Each of these alternatives has its unique advantages. Deciding which is best for your teen depends on the teenager’s maturity level, financial goals and the level of oversight and control desired by parents or guardians.
How to choose the best credit card for your teen
Choosing the best credit card to add your teen on as an authorized user involves careful consideration of their financial needs, spending needs and level of responsibility.
Before considering adding a teen to your card account, it’s important to figure out whether you feel they are financially responsible enough to handle having their own card. For example, are they capable of managing money or understand the consequences of overspending? If not, it may be best to delay getting them their own credit card.
If you think your teen is ready for their own authorized user card (with you as the primary account holder), you may want to look at credit cards that offer parental controls and spending alerts as well as credit education resources to help your teen learn about credit management, budgeting and responsible spending.
Our credit cards team has spent hours analyzing hundreds of credit cards. We took a deep dive into the details of each product and that analysis, combined with our years of experience covering credit cards, informed us as we developed these credit card rankings. Factors we considered included:
- Ability to add an authorized user.
- Age restrictions for any authorized user.
- Rewards rates for the primary cardholder and how those rewards can be redeemed.
- Any annual fees for the card or authorized user.
- Any other benefits that can guide the teen user as they begin their credit-building journey.
- How and when the card reports to the three main credit bureaus.
Frequently asked questions (FAQs)
Just as with regular credit cards, you have to be at least 18 years old to get a secured card on your own.
Most, if not all, of the major credit card issuers don’t allow cosigners on credit card accounts anymore. Since teens cannot legally be approved for their own credit card until they hit 18, their only option to get a credit card in their name is to be added as an authorized user.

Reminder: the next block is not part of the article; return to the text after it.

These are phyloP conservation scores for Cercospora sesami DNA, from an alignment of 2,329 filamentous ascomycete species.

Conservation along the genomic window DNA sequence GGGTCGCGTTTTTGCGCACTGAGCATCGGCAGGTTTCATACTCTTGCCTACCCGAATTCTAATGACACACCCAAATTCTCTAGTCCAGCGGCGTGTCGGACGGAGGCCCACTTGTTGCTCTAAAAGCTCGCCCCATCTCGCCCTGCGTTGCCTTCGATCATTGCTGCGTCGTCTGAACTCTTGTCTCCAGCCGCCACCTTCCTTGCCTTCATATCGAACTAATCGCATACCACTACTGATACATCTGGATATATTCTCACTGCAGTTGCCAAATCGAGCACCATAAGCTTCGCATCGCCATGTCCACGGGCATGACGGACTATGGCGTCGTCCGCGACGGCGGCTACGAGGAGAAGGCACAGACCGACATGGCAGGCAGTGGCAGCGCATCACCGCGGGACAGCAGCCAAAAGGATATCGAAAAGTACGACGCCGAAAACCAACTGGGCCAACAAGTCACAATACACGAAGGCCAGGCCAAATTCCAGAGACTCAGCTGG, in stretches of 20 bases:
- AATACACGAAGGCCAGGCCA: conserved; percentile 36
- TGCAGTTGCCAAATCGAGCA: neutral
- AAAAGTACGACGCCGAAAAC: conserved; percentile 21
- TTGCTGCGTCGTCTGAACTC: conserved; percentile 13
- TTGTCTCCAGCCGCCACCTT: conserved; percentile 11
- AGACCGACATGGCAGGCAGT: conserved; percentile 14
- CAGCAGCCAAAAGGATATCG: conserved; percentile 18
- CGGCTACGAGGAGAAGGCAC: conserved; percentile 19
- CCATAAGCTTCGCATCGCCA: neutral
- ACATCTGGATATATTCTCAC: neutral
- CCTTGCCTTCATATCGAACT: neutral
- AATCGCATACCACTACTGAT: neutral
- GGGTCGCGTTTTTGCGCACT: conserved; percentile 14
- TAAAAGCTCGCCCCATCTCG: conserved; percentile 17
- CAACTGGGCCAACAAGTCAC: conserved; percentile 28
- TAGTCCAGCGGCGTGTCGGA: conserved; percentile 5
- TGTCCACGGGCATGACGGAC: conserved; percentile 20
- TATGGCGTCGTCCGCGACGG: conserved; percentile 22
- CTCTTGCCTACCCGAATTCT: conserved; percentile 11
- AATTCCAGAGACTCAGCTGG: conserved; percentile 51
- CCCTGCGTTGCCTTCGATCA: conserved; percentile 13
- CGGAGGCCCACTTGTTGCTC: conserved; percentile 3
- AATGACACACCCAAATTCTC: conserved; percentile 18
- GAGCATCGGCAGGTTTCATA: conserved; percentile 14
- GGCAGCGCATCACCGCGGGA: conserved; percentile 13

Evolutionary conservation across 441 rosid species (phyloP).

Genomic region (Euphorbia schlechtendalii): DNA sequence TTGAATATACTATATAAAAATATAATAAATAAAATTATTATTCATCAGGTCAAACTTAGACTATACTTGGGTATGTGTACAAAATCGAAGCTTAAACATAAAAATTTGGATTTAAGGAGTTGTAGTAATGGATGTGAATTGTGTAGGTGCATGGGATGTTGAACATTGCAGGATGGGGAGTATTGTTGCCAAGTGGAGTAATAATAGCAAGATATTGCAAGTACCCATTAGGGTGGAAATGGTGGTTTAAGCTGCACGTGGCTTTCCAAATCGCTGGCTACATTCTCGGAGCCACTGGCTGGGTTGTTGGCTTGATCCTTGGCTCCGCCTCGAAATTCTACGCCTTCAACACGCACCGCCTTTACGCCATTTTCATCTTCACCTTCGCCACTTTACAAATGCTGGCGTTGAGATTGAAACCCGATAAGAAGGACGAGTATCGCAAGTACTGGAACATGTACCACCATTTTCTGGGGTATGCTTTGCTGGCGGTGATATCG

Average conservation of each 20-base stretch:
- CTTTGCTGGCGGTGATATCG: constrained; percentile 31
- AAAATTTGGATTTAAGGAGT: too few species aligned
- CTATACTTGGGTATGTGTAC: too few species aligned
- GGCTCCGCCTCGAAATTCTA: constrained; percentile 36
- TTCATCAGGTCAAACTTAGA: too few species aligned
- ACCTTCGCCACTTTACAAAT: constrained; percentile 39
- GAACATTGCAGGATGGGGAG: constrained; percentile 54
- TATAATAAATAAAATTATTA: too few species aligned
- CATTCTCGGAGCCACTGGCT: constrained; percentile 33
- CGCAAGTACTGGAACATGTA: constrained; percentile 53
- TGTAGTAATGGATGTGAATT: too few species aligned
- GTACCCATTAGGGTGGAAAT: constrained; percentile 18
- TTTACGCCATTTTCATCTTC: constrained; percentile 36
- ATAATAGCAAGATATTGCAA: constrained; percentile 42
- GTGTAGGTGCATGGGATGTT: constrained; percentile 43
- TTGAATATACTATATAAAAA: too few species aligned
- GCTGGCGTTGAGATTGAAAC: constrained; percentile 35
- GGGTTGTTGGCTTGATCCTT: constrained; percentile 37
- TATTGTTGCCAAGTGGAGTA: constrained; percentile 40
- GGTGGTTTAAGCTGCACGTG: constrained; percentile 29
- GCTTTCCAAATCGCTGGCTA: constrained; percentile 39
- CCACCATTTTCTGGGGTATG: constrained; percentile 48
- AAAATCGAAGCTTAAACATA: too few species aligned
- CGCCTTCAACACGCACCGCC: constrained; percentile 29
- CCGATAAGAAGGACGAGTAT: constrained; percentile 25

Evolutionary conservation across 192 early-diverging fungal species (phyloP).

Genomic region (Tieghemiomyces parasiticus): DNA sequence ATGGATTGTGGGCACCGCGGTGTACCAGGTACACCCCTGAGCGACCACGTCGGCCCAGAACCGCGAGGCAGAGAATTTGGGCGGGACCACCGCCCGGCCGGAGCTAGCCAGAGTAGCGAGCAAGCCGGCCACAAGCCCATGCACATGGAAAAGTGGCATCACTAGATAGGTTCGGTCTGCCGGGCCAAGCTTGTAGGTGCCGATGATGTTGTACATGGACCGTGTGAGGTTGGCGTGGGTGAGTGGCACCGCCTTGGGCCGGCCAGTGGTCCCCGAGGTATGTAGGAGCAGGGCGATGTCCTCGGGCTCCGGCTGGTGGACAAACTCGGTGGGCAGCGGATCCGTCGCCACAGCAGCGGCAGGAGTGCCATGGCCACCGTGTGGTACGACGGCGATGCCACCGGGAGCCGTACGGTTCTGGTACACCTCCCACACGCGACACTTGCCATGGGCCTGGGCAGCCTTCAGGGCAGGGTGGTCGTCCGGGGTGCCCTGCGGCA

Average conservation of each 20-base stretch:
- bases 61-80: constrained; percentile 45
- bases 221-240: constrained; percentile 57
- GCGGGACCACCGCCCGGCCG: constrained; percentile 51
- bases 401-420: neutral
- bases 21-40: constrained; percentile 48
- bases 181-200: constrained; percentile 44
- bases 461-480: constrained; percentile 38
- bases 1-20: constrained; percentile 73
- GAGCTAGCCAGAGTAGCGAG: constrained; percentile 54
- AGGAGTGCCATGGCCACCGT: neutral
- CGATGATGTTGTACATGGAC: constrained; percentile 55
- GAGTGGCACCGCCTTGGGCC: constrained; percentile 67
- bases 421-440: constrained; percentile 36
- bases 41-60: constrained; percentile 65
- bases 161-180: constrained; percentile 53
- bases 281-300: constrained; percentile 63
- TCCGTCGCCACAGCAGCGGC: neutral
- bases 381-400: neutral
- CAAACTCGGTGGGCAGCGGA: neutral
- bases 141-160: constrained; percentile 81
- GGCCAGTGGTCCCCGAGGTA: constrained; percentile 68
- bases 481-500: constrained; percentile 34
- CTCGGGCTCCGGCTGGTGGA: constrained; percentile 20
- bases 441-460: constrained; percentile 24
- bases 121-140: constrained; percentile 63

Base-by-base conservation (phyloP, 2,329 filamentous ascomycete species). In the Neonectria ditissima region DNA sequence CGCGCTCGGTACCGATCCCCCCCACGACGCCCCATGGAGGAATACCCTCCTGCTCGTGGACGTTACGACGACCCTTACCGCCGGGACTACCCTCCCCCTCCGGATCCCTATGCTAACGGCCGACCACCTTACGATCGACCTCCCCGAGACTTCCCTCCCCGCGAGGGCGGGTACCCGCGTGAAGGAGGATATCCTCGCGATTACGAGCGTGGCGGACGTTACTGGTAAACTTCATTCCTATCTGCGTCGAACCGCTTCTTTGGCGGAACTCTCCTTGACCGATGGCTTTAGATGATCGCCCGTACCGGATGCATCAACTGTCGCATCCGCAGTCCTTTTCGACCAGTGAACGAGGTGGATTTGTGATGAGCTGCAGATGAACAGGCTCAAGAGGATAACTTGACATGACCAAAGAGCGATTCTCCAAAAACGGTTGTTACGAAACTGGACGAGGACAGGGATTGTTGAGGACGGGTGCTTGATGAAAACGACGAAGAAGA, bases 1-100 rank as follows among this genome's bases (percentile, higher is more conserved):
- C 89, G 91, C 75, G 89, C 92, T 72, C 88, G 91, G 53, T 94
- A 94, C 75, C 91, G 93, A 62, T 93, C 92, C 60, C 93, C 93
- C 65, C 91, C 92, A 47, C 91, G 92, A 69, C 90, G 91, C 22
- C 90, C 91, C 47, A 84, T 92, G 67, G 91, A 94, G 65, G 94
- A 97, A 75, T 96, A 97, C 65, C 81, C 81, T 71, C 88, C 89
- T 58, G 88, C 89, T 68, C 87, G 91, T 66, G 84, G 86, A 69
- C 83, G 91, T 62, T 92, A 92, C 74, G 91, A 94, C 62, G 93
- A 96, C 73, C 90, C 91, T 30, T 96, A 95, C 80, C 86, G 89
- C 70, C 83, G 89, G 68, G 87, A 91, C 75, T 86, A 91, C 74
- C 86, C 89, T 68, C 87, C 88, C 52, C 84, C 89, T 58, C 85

No you cannot get your own credit card at the age of 16. You cannot apply for your own credit card until you are 18 and show that you have some sort of income to prove that you have a source of funds from which to repay what you borrow on the card.
Once you turn 18 and have a steady source of income, the best type of credit card to help teens build credit is often a student credit card or a secured card. You’ll typically start with a low credit limit as you learn to manage proper borrowing and repayment behavior.
For rates and fees for the Blue Cash Preferred® Card from American Express please visit this page.
The Greenlight Family Cash Card is issued by First National Bank of Omaha (FNBO®) pursuant to license by Mastercard International.
¹Greenlight is a financial technology company, not a bank. The Greenlight app facilitates banking services through Community Federal Savings Bank (CFSB), Member FDIC.
*Earn 3% when you spend at least $4,000 in a billing cycle, 2% when you spend at least $1,000 but less than $4,000 in a billing cycle and 1% when you spend < $1,000 in a billing cycle. See the Credit Card Rewards Terms and Conditions for details, including earning, redemption, expiration or forfeiture.
**Standard purchase APR: 20.24% variable to 28.24% variable, based on your creditworthiness. Variable APRs will vary with the market based on the Prime Rate. No annual fee with Greenlight membership. $1.75 minimum interest charge. Rates as of July 1, 2023. Subject to credit approval. Additional limitations, terms and conditions apply. You will be given further information when you apply.